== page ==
Gov. Asa Hutchinson said Wednesday (Nov. 7) “a smile came to my face” when asked about the previous day’s elections. However, he is not as happy that the passage of an amendment legalizing four Arkansas casinos will create more than a $40 million hole in next year’s budget.
Hutchinson spoke in a press conference at the Capitol the day after defeating Democrat Jared Henderson, 65-32%. Libertarian Mark West won 2.91% of the vote.
Hutchinson noted that he had carried all but seven counties and singled out Mississippi County, where he said he won more than 60% of the vote. He said more votes were cast for him than any other gubernatorial candidate in the last 30 years.
Four incumbents lost in House races, including Republican Reps. Charlie Collins, R-Ark., who was defeated by Denise Garner, and Jeff Williams, R-Springdale, who lost to Megan Godfrey by 30 votes.
Hutchinson said Collins had been a strong ally regarding tax policy and “was a person of strong convictions that practiced civility.” Williams’ loss was a surprise, Hutchinson said.
Two Democratic House members, Reps. Scott Baltz, D-Pocahontas, and Michael John Gray, D-Augusta, also were defeated. Hutchinson noted that he had endorsed their opponents and had traveled to Baltz’s district to campaign for Marsh Davis. He said that “perhaps that made some difference.”
Gray, who lost to Craig Christiansen, is chairman of the Democratic Party of Arkansas. Hutchinson called Gray “always a joy for me to work with.”
“That goes to show how difficult that position can be in mixing that with your own legislative race,” the governor said.
Hutchinson was asked about the passage of Issue 4 legalizing casinos at Oaklawn Racing & Gaming in Hot Springs, Southland Park Gaming & Racing in West Memphis, and in Pope and Jefferson counties. Hutchinson said he had voted against the amendment. It passed with 54% of the vote.
“My first budget meeting today showed a $40-plus million gap because that amendment passed,” he said. “That reduced the tax rate [for Oaklawn and Southland], and so we have to adjust for that down the road.”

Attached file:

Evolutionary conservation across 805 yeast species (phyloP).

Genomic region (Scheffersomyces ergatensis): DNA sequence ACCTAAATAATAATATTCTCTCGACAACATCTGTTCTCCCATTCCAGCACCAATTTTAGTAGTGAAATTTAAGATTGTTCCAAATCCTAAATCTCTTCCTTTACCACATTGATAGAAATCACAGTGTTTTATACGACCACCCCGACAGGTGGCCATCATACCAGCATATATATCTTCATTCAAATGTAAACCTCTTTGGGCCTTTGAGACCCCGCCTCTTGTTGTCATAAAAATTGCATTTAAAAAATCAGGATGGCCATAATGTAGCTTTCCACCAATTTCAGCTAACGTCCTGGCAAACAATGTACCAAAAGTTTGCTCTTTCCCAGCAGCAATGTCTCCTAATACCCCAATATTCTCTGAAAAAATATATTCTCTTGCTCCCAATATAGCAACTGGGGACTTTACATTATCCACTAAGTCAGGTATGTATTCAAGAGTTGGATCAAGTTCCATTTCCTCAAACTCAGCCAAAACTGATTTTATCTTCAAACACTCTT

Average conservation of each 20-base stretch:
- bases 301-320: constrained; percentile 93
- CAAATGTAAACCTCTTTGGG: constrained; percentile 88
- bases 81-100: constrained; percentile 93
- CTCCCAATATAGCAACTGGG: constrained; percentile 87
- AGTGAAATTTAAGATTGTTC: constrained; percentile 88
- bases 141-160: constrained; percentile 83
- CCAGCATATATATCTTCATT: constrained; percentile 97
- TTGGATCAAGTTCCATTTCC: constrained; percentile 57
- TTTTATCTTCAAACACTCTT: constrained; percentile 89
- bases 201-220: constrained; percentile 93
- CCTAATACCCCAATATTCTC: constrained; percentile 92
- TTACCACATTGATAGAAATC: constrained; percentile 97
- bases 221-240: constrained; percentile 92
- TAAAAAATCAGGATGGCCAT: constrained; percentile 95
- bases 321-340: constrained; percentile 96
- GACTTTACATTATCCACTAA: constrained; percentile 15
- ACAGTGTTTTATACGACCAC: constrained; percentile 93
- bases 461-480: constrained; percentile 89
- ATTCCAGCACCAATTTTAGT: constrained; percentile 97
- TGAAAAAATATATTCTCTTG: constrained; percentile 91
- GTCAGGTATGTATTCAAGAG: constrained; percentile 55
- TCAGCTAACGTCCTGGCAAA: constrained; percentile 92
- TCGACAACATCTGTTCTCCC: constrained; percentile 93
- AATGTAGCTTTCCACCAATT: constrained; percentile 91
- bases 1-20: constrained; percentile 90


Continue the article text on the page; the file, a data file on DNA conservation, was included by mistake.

Hutchinson said he didn’t know what the amendment’s long-term effects would be.
In an Arkansas Supreme Court race, Justice Courtney Goodson was re-elected with 56% of the vote against David Sterling despite millions of dollars spent on Sterling’s behalf by undisclosed, so-called “dark” money groups.
Hutchinson noted he had previously floated the idea that Supreme Court justices should be appointed, but “that didn’t catch on.” Goodson’s win will diffuse any efforts to change the process, he said. He said spending by outside groups reduces candidates’ control of their message and reduces the amounts they can raise.
During the campaign, Hutchinson expressed his intention to ask legislators to present a highway revenue plan to voters in 2020. He said he had asked the Arkansas Department of Transportation to provide data regarding how much money is needed for maintenance and how much is needed for new construction. Once he gets a response, he’ll work with legislators to craft a plan.
The press conference was called to announce that the number of Arkansas high school students enrolled in computer science courses has reached 8,044, an increase of 30% from the 6,184 taking classes last year. Hutchinson made increasing the number a central focus of his 2014 campaign and his first term in office. When the initiative started, 1,100 students were taking the courses, and only about 20 high school teachers were identified as being qualified to teach computer science. Now, more than 300 educators are qualified.
Hutchinson said the increasing number of students taking those courses is a selling point when recruiting technology-related companies. Students who score at least a 3 on the Advanced Placement course earn concurrent college credit. If 10% of students taking the classes are entrepreneurial, 800 students would move into the economy with the ability to “create something using their coding skills.” That influx could change the state’s economy, he said.
The governor has visited more than 60 high schools touting the initiative. Among the successful schools is Hamburg in southeast Arkansas, thanks to the presence of an effective teacher.
“I go intentionally every year to to small rural schools as well as urban schools, and you have just as successful programs in rural schools when you have a good teacher because the students get excited,” he said.